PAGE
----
Maple syrup producers go with climate fluctuations flow

Published 5:54 pm Friday, April 7, 2023

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By Hannah Yang

A changing climate and severe weather can delay the start of the maple syrup season. How long depends where you are. Even in the same part of the state, producers’ seasons might be different — especially in southern Minnesota.

Recently in rural Waseca, Christa Wadekamper had been cooking down her raw sap for several hours by the time midday rolled around. 

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Wadekamper raises and grows her own food on her homestead, which she calls Barefoot Lane. Every spring, she taps the maple trees in her backyard and produces maple syrup to sell at markets. 

Wadekamper piles firewood and pours bucketfuls of sap into an evaporator every morning to keeps the temperature constant while the air smells sweet from the cooking. Steam rises as light filters through it from the new shelter built to keep wind out. After a couple hours, she’ll pour the syrup into glass bottles. 

“So for me, I don’t mind what the color is, it’s gonna taste delicious either way,” Wadekamper said. “Either way, the lighter syrup is your earlier syrup. So, early in the season, that stuff is gonna turn out to be lighter syrup. And then, as you get later on, it gets darker and darker. And, it’s still gonna be just as delicious.”

It takes about 40 gallons of sap to make one gallon of maple syrup, according to the Minnesota Maple Syrup Producers’ Association. Nothing is added to the sap, only the water that is evaporated to create syrup.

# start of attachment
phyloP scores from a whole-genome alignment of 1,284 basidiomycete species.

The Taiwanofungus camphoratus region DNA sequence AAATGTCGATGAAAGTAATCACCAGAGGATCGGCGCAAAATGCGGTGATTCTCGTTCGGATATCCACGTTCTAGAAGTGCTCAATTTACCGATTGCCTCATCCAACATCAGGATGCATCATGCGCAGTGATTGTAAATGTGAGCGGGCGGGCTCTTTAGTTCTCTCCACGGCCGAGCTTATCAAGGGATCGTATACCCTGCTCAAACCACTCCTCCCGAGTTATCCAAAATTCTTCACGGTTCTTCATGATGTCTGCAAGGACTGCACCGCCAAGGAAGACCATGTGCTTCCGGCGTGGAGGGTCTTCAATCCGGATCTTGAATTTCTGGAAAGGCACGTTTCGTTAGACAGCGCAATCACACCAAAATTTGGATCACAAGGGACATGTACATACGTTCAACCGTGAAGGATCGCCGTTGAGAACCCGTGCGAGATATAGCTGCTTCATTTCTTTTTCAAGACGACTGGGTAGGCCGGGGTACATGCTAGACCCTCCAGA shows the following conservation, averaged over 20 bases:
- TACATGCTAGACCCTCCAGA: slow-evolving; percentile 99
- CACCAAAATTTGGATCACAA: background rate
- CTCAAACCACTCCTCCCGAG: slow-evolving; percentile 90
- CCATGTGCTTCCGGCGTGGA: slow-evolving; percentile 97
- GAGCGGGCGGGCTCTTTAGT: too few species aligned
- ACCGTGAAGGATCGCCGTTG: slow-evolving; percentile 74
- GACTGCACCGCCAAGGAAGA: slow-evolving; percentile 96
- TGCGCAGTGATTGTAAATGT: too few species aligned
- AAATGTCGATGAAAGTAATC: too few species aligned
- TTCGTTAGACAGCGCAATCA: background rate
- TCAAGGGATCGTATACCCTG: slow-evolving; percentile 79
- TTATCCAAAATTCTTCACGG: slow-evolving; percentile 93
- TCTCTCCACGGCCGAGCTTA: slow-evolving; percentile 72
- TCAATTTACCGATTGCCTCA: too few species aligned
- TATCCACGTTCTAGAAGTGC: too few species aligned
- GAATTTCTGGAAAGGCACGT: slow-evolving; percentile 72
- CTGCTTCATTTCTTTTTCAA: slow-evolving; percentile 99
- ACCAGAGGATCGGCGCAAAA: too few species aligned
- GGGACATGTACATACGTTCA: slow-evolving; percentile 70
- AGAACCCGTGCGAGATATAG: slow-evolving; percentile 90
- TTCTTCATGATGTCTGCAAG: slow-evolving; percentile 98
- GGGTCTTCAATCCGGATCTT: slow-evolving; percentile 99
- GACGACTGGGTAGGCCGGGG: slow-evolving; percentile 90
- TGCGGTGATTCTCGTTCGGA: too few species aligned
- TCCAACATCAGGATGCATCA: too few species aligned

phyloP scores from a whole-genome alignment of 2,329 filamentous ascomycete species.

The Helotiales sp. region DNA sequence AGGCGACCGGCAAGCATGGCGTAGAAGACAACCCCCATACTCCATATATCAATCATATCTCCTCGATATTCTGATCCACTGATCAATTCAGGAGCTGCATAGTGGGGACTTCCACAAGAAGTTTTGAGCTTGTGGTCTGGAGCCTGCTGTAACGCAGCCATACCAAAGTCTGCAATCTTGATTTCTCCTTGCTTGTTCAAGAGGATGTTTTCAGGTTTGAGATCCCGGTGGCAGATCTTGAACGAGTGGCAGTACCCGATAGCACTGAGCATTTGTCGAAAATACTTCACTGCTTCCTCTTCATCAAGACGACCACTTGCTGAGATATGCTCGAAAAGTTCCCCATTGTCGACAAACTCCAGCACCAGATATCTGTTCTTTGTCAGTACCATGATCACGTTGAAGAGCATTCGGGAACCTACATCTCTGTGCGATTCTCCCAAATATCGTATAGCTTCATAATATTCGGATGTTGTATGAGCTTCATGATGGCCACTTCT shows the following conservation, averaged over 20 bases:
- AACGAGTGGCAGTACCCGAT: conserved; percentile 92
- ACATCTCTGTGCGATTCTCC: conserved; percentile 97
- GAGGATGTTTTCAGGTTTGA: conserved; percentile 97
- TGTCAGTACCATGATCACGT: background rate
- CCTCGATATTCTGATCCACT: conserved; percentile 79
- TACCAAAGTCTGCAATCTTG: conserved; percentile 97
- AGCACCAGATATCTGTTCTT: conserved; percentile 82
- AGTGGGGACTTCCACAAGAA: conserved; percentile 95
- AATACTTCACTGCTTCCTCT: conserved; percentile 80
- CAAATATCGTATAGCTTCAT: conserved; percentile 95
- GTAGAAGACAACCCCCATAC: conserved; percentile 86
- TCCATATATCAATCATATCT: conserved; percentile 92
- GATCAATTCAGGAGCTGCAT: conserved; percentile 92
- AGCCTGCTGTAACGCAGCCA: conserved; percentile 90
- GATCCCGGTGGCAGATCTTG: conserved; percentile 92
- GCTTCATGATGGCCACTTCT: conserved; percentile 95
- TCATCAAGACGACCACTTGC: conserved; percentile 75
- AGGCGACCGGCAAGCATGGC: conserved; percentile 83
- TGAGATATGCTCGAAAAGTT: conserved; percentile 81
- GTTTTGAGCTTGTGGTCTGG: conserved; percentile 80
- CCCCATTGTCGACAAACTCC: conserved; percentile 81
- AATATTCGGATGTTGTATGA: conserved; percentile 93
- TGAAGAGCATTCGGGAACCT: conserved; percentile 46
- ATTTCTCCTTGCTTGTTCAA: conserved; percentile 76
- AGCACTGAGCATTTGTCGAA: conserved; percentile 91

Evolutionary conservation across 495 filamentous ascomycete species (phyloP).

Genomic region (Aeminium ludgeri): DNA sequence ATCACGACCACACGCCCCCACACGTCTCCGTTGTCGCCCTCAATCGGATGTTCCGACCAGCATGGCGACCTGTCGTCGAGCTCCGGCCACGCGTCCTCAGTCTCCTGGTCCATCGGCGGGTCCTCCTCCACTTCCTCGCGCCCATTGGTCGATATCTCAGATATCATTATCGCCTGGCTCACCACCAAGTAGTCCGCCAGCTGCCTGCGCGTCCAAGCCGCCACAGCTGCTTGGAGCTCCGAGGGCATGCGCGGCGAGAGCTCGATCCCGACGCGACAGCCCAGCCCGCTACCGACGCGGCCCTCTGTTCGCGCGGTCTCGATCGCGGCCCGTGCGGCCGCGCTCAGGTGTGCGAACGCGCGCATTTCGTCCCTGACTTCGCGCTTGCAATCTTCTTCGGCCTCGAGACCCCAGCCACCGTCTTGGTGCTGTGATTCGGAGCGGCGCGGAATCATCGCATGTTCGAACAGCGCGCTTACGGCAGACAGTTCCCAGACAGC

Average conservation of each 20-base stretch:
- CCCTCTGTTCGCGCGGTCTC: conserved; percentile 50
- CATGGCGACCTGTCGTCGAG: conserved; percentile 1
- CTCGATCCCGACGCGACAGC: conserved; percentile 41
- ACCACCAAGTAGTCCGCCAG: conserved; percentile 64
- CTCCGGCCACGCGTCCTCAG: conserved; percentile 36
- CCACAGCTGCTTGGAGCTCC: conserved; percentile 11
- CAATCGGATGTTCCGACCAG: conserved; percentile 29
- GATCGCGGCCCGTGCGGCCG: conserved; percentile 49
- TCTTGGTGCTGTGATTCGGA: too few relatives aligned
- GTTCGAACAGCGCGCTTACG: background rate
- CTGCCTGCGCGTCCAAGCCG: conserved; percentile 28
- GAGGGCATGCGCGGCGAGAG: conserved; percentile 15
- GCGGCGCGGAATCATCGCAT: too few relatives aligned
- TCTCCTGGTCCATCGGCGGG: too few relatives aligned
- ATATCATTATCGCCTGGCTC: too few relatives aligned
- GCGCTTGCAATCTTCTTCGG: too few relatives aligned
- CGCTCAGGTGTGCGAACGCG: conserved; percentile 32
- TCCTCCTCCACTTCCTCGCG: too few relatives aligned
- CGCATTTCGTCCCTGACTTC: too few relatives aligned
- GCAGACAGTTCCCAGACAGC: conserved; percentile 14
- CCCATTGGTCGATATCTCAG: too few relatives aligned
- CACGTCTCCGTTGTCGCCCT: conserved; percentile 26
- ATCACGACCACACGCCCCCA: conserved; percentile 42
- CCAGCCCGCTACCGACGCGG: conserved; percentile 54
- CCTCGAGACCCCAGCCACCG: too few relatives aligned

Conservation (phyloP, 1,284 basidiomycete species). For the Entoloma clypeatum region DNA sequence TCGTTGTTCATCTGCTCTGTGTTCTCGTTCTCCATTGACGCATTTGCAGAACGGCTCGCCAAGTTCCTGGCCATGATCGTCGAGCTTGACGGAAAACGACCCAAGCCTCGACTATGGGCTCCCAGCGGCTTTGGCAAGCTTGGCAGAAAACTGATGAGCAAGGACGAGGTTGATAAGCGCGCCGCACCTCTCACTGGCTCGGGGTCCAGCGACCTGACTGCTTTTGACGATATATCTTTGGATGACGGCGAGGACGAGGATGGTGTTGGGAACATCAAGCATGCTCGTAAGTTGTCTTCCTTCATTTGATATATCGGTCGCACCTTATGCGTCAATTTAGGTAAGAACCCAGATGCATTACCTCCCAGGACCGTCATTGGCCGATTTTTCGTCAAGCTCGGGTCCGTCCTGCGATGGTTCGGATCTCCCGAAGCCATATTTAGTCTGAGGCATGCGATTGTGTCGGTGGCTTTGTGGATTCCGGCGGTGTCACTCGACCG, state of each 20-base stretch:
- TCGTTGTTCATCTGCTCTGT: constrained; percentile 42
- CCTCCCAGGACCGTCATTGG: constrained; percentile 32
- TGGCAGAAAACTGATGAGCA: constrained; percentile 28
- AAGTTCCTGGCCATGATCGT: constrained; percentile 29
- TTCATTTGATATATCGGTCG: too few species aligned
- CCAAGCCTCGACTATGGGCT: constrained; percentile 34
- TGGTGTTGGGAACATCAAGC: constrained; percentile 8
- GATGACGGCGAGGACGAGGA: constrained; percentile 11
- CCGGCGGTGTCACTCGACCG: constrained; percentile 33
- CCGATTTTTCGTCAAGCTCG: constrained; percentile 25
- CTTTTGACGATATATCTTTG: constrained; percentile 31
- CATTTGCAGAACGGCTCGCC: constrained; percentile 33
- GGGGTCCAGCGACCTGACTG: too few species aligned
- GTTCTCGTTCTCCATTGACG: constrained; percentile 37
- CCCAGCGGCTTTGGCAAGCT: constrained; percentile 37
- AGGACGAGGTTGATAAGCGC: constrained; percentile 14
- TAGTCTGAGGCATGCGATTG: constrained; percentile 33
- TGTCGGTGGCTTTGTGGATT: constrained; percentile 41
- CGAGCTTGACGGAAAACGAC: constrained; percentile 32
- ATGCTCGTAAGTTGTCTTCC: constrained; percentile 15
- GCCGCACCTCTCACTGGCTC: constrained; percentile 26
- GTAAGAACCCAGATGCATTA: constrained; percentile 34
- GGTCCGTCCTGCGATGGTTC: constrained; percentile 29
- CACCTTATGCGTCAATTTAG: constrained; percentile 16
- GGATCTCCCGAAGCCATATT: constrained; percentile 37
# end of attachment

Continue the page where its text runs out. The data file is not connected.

From the shortening tapping season to decreased sap production and quality, some producers said spring conditions and warmer winter temperatures bring changes every year. But, syrup producers are also having to adapt to the changing climate using new technology and planting heartier maple trees. 

Several yards away from the sheltered cooking station, orange collection bags hang from spiles on the maple trees.

During tapping season ideally temperatures drop below freezing at night then warm back above during the day.

But on this day the bags are frozen solid and Wadekamper can’t collect the sap. She said it’s a weather dependent business. 

“So, if you move from winter to late spring really quick, your season’s gonna be really short. It changes every year,” she said. “Last year, it seemed to start really slow and it was over really quick, for me anyways.”

Same region, different season

The syruping business can be really unpredictable. This year some producers were able to start mid-March or even sooner in northern Minnesota. The same couldn’t be said for others who dealt with extreme weather events and fluctuating temperatures. 

Jerry Johnson of Worthington, a retired dentist and maple syrup producer, said on March 13 that he anticipated starting later that following week, but “probably be on snowshoes.”

“I put a couple of test taps out on maple trees and they’re just not doing anything,” Johnson said. “So, oh my gosh … there’s guys in southwest Minnesota [who] are tapping. They don’t have much snow. But north of here, I don’t think anybody’s hardly thinking about it, or dreaming about it.”